Does the prospect of having to deal with an ever-changing communications landscape make you anxious? According to Phil Weiss, chairman of the International
Association of Business Communicators' 2013 Eurocomm conference, you'd better get used to it.
"Constant change and disruption" are the new normal, he said in a Simply Communicate webcast from
Eurocomm. "Disruption isn't an excuse for incompetence. You can make more mistakes, but you have to learn from them."
John Smythe, author of "The CEO: The Chief Engagement Officer" and co-founder of Engage for Change, added
that communicators aren't just responsible for convincing themselves, either. Smythe suggested that communicators have to push their
colleagues—particularly executives—to step out of their comfort zones and encourage bottom-up engagement. So far, that hasn't really happened much.
"We've been preaching to the converted," he said of the speakers at the International Association of Business Communicators conference. "The moment you
step into the C-suite, you get a lot of blank looks."
Leaders should share decision-making with their employees, Smythe suggested. They should be "guides, not gods," he said, in that they're "the enablers of
other people's thinking."
Enabling the 'game changers'
Another speaker interviewed in the webcast, Celine Schillinger, director of stakeholder marketing at Sanofi Pasteur, forced top executives at her company
to listen when she noticed women simply weren't being promoted. She sent an email to the CEO and a few of her other colleagues suggesting the company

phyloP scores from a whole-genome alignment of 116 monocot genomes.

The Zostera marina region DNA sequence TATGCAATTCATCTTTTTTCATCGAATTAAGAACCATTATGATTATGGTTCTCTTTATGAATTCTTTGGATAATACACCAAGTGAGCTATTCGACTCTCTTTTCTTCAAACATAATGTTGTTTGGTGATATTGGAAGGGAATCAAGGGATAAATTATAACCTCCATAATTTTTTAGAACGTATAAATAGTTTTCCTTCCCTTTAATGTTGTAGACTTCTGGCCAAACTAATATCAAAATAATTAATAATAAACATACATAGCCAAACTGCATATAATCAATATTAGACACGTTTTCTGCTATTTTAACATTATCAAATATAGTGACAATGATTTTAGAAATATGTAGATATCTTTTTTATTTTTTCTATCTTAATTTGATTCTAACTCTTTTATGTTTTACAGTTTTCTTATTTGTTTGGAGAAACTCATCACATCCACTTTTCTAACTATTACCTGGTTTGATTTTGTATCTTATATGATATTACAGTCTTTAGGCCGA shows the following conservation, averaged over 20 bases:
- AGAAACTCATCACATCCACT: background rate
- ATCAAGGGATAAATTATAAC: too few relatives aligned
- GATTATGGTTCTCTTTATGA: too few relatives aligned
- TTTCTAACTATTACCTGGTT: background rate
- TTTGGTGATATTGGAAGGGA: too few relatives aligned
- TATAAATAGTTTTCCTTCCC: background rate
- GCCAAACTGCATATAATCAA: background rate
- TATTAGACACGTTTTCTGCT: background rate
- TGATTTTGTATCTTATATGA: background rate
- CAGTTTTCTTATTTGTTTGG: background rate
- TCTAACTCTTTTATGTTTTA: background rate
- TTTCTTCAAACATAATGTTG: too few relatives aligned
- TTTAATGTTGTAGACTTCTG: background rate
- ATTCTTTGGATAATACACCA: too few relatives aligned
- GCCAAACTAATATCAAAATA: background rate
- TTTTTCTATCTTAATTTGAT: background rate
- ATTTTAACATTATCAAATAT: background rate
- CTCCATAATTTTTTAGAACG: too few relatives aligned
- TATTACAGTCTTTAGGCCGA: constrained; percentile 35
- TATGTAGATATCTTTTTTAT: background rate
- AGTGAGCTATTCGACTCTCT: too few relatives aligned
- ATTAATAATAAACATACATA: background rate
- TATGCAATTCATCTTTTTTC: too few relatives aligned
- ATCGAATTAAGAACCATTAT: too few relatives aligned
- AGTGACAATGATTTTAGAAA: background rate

should figure out ways to make effective use of its entire talent pool.
"It triggered an intense conversation around gender balance," she said.
A "think tank" of 12 people began meeting to talk about issues that affect men and women, such as work/life balance. Two years later, that think tank
comprises 2,500 members in 50 countries.
"We've contributed to significant evolution," Schillinger said. "Community is a very powerful driver for engagement."
Schillinger says such building communities can effect change in ways individuals can't, though she says companies should find ways to listen to the people
she calls "game changers."
"Companies too often try to neutralize the people who speak up," she said.
Smythe said it's a communicator's job to make sure that doesn't happen.
"Up until recently, the job of the communicator has been to report on the actions of the few to the many," he said. "Now, the communicator's role is still
to do that, but it is also to set the stage so that decisions can be contributed to."
That doesn't mean companies have to be complete democracies, though. It means communicators should find the people who can add value to new ideas and
initiatives, Smythe said.
Aurelie Valtat, head of digital communications for the Council of the European Union, listed three potential roles for internal social media: You can use
it as just a tool. You can use it as a working method. Or it can be a disruptor.
It should not be something that only communicators use, she said; it should make everyone a communicator.
"Everybody should be able to use social media," Valtat said. "The blurring between internal and external in companies is just going to get bigger and
Weiss agreed. Communications isn't a specialized field that is separate from all others, he said. Everyone in the organization should be doing it.
The best attribute communicators can have is agility, Weiss said. They should also learn "to embrace being idiots" and never be afraid to ask, "Why?"
The hosts also interviewed Rav Dhaliwal, customer success manager at Yammer, who took questions from the audience. One of those questions was about how to
get older workers to make use of internal social tools.
Dhaliwal suggested educating those employees about the benefits of using those tools. Answer the "What's in it for me?" question.
What about executives? "Frame a tool like Yammer in business terms," he offered. Show them how using the tool aligns with strategic objectives.
Matt Wilson is a staff writer for Ragan.com.